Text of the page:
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Ecology and Breeding Phenology of Larval Hyla Andersonii: The Disadvantages of Breeding Late

Morin, Peter Jay, Lawler, Sharon P., Johnson, Elizabeth A.
Ecology 1990 v.71 no.4 pp. 1590-1598
Bufo, Hyla, adults, aquatic insects, breeding, breeding season, females, fish, hatching, periphyton, phenology, pine barrens, ponds, progeny, tadpoles, uncertainty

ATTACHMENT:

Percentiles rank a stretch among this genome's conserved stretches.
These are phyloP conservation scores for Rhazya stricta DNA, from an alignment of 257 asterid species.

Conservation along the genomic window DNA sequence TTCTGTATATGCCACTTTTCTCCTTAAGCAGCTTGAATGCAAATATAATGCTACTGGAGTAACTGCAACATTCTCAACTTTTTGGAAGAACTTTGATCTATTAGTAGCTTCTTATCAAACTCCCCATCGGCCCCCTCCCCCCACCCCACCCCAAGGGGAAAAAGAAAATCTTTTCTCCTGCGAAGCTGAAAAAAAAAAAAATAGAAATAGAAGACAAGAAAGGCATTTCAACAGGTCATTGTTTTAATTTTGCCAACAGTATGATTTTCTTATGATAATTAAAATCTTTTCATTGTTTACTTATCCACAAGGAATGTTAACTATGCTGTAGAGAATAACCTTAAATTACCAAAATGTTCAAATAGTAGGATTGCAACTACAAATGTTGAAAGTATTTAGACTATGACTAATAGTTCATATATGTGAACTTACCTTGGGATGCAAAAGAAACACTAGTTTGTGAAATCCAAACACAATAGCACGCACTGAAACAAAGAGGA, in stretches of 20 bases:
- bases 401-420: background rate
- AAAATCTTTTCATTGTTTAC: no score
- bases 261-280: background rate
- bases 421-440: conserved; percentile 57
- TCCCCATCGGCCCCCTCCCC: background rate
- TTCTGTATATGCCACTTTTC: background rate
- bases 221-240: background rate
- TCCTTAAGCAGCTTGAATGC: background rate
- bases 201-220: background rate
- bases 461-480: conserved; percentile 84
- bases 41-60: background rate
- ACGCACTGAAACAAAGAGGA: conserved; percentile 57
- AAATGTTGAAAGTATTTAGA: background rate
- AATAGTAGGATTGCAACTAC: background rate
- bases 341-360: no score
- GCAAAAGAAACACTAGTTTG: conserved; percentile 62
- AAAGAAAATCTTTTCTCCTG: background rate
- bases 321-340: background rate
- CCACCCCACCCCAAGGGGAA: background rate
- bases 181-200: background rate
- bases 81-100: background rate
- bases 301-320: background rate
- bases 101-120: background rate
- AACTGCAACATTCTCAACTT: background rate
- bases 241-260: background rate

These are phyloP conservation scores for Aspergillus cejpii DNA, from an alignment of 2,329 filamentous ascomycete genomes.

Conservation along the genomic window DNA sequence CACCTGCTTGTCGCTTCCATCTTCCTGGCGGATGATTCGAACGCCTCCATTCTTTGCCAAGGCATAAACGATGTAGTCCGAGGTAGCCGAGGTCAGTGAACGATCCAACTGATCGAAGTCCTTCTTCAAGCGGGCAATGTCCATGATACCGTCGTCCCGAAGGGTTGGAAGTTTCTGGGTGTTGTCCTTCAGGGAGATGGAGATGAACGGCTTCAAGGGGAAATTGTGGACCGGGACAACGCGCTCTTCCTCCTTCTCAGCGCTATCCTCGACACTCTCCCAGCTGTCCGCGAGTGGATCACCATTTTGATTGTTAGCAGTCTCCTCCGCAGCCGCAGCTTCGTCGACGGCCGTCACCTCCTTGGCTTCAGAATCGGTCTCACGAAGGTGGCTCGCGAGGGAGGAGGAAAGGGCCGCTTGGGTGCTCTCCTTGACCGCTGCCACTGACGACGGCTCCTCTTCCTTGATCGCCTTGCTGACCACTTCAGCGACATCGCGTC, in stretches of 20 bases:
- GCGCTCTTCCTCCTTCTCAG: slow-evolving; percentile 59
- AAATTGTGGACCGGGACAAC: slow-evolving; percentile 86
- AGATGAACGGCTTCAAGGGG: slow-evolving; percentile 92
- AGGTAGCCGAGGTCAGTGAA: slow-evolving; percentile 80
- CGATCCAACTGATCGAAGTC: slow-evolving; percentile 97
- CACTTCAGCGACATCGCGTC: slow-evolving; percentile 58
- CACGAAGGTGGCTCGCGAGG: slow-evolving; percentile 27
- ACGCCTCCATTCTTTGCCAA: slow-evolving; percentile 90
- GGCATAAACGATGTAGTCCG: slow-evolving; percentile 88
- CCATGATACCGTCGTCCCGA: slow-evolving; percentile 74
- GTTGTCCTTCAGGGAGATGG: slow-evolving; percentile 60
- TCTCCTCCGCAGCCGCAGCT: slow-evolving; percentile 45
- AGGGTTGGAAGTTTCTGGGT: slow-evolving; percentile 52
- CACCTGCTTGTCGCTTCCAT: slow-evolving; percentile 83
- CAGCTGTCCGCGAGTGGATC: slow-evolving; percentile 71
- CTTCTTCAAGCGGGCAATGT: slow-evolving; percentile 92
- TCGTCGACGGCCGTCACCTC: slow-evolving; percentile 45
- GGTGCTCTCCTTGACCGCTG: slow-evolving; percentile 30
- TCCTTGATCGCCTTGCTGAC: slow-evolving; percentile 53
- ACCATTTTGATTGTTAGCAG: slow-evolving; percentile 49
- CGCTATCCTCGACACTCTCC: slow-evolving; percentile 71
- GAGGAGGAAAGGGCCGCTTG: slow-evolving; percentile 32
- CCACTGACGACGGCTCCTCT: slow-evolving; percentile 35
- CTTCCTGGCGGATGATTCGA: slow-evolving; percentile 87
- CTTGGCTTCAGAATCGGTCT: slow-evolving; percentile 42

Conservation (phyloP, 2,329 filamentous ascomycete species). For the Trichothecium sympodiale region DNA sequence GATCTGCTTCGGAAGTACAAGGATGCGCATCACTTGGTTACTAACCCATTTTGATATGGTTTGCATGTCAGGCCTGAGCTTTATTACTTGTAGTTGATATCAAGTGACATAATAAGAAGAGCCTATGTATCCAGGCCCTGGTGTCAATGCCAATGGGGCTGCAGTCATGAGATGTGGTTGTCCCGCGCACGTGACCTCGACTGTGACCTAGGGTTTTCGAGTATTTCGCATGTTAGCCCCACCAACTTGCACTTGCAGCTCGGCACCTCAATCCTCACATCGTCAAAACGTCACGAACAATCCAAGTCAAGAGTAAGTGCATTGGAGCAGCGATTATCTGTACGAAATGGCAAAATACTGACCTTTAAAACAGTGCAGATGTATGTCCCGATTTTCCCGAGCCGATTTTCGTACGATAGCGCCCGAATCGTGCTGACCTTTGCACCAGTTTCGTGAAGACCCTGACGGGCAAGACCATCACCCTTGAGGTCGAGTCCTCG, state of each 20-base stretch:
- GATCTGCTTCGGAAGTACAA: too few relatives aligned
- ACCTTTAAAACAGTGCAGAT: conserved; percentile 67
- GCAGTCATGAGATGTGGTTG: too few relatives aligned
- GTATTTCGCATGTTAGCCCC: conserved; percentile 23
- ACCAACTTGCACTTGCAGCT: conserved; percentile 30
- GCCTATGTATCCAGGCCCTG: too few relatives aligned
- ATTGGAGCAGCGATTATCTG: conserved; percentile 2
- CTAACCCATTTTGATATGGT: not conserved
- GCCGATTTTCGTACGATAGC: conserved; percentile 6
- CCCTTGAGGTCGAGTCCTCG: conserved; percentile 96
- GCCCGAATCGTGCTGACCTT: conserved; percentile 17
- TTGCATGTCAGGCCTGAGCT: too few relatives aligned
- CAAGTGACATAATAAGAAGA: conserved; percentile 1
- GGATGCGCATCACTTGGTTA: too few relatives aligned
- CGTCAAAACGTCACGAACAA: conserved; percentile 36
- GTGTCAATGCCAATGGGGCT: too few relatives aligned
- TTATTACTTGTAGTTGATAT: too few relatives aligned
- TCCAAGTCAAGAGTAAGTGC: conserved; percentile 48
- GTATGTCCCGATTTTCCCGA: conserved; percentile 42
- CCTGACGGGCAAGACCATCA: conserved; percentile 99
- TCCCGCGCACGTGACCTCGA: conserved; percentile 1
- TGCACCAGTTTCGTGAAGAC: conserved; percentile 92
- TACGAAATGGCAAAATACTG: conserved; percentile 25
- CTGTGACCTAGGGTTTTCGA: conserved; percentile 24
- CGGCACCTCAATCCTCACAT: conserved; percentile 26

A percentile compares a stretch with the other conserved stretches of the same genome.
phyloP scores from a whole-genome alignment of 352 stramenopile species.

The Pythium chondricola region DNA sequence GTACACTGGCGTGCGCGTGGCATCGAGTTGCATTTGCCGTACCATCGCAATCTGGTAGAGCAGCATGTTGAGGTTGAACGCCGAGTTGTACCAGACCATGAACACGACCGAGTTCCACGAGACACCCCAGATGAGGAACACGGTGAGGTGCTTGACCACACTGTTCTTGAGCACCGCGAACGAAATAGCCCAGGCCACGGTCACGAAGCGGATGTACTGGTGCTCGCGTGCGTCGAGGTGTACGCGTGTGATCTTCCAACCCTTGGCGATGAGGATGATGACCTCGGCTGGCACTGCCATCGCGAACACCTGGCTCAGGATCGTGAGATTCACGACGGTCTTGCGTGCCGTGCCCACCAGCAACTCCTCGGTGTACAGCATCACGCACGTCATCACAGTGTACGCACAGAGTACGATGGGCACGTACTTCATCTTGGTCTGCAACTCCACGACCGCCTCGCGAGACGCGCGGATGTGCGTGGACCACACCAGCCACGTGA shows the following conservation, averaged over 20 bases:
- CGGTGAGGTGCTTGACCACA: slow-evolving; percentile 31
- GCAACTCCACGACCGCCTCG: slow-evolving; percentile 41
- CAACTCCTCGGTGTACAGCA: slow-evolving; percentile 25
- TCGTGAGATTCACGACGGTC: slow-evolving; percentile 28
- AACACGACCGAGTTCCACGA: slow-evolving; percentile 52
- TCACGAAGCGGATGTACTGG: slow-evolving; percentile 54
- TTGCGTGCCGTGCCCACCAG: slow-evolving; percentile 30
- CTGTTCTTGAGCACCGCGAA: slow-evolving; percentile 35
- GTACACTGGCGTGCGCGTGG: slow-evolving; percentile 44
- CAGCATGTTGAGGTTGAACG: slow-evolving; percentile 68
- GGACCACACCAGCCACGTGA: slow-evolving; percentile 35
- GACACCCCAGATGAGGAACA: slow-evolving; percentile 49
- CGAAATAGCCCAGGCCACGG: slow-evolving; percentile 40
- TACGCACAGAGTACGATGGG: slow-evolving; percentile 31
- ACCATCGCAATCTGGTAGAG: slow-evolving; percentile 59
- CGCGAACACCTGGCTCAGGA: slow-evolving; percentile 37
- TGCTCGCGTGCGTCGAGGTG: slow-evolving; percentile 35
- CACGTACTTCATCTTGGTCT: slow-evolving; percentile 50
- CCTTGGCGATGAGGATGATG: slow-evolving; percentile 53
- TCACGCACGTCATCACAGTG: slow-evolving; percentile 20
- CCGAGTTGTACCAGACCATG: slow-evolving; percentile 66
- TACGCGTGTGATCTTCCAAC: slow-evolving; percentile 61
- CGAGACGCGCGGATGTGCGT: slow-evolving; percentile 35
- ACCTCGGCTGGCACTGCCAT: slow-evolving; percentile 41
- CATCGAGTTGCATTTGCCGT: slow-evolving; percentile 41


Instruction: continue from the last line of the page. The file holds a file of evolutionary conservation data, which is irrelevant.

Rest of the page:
We exploited natural variation in the breeding phenology of Hyla andersonii, the Pine Barrens Treefrog, to test whether offspring hatching at different times during the breeding season differed in growth and survival. We studied the growth and survival of two successive cohorts of Hyla tadpoles in 12 artificial ponds, where we also manipulated abundances of two kinds of organisms that might interact seasonally with Hyla: aquatic insects and Bufo tadpoles. We also measured whether the abundance of periphyton changed seasonally in response to manipulations of aquatic insects and tadpoles, to described temporal patterns of resource availability that might affect tadpole growth and survival. Additions of hatchlings occurred 34 d apart, and the first cohort completed development before the addition of the second cohort. Additions of aquatic insects and Bufo woodhousii tadpoles, separately or together, did not significantly affect survival in either cohort. Although the initial larval density of the fish cohort was 1.5 times that of the second, the first cohort survived better, grew and developed more rapidly, and metamorphosed at larger size that the second cohort. Competition from Bufo tadpoles and insects, as inferred from reduced growth rates relative to controls without these interspecific competitors, was more pronounced in the first cohort than in the second, and coincided with reduced standing crops of periphyton, and important food for tadpoles. Although breeding late in the season reduced the growth and survival of offspring, potential reductions in the fitness of late—breeding adults are problematic because of uncertainties about the number of breeding efforts made by each female each year. Breeding late would be disadvantageous if different subpopulations breed only early or only late in the season, and if the patterns seen in our study hold for natural ponds. However, if late breeding efforts represent additional clutches deposited by adults that have already reproduced earlier that year, production of additional offspring later in the season could increase fitness.